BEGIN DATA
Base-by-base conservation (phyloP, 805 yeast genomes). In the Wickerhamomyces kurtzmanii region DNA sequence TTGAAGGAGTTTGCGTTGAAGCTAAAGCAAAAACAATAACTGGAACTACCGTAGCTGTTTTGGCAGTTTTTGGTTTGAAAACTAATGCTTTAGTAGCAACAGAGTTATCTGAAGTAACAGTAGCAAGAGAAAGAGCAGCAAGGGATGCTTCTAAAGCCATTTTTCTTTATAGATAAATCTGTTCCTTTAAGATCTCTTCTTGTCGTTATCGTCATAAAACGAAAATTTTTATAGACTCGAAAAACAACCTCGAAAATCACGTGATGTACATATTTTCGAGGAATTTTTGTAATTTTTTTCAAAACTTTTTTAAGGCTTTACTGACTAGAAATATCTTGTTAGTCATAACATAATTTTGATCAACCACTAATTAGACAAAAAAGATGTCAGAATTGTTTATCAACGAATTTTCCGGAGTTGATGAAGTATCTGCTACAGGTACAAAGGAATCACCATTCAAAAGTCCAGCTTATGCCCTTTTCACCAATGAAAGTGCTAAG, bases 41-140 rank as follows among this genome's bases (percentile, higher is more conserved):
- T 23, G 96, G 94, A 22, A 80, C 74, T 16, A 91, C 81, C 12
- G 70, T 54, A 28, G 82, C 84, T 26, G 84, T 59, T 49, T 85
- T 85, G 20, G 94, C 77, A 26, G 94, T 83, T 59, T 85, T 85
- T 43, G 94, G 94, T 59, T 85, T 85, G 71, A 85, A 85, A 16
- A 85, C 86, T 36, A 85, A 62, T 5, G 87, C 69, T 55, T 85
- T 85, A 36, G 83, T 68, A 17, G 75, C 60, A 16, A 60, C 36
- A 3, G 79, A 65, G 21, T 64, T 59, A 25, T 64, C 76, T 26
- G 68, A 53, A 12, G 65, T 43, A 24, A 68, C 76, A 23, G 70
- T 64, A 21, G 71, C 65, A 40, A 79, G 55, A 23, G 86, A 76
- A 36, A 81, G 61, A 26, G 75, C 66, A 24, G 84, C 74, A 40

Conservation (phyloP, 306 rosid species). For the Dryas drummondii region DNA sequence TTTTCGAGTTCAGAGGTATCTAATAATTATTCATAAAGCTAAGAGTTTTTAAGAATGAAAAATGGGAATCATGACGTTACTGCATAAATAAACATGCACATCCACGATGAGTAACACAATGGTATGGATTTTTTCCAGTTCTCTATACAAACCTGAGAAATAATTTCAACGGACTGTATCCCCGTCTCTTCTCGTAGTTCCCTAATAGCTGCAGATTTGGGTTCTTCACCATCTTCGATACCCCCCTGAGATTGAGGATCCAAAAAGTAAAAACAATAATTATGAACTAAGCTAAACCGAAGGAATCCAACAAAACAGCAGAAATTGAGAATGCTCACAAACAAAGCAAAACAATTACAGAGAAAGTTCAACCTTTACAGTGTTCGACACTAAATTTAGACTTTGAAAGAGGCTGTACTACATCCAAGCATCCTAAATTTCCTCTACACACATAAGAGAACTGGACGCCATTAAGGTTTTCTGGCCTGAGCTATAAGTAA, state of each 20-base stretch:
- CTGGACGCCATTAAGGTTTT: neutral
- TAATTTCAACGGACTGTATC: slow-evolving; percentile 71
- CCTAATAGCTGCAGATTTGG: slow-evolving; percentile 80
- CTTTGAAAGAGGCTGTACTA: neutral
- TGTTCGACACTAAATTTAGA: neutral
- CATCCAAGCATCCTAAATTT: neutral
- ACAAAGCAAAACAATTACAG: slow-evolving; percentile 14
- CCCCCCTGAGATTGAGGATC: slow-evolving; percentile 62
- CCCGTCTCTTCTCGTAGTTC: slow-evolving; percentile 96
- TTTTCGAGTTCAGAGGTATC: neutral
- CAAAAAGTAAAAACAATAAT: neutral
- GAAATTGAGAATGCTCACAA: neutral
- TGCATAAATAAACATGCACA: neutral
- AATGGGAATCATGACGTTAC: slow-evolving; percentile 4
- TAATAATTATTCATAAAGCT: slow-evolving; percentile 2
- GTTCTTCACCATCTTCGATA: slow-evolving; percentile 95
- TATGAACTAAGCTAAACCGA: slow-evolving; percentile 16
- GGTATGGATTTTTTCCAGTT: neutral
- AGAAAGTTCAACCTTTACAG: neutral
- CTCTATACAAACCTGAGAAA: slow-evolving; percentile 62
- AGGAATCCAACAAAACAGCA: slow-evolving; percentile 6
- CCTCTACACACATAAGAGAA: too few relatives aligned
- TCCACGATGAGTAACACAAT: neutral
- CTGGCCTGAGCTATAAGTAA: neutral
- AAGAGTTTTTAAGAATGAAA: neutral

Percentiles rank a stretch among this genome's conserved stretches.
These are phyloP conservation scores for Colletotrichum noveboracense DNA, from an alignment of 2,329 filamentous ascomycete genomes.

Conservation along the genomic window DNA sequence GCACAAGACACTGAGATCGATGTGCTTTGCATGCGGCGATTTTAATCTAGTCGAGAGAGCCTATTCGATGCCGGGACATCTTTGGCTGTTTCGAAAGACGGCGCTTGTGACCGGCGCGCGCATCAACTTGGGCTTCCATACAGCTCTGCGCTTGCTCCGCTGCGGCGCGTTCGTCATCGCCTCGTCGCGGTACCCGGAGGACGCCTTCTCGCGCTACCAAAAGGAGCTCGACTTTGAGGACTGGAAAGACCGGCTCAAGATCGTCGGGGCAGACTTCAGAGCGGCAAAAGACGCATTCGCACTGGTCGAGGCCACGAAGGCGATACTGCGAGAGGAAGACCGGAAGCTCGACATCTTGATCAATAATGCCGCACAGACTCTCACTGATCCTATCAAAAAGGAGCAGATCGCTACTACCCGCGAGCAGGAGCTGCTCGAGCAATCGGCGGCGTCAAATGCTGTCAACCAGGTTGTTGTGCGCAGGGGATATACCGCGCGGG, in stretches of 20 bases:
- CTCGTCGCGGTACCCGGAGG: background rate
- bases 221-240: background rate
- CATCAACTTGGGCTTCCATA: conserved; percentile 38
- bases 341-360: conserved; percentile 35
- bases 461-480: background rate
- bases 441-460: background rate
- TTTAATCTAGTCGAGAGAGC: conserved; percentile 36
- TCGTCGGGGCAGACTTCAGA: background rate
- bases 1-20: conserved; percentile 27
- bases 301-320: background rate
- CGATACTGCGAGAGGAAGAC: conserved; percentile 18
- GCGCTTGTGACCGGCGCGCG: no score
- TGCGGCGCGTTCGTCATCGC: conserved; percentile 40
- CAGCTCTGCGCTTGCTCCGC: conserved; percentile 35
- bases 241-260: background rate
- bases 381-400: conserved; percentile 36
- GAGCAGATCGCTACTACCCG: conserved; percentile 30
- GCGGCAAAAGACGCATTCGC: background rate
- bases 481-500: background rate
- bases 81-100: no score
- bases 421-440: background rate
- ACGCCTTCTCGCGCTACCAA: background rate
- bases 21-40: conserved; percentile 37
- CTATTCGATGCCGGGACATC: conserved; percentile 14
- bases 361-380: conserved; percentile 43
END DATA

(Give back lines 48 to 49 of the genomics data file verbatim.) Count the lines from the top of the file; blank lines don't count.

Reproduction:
- TCGTCGGGGCAGACTTCAGA: background rate
- bases 1-20: conserved; percentile 27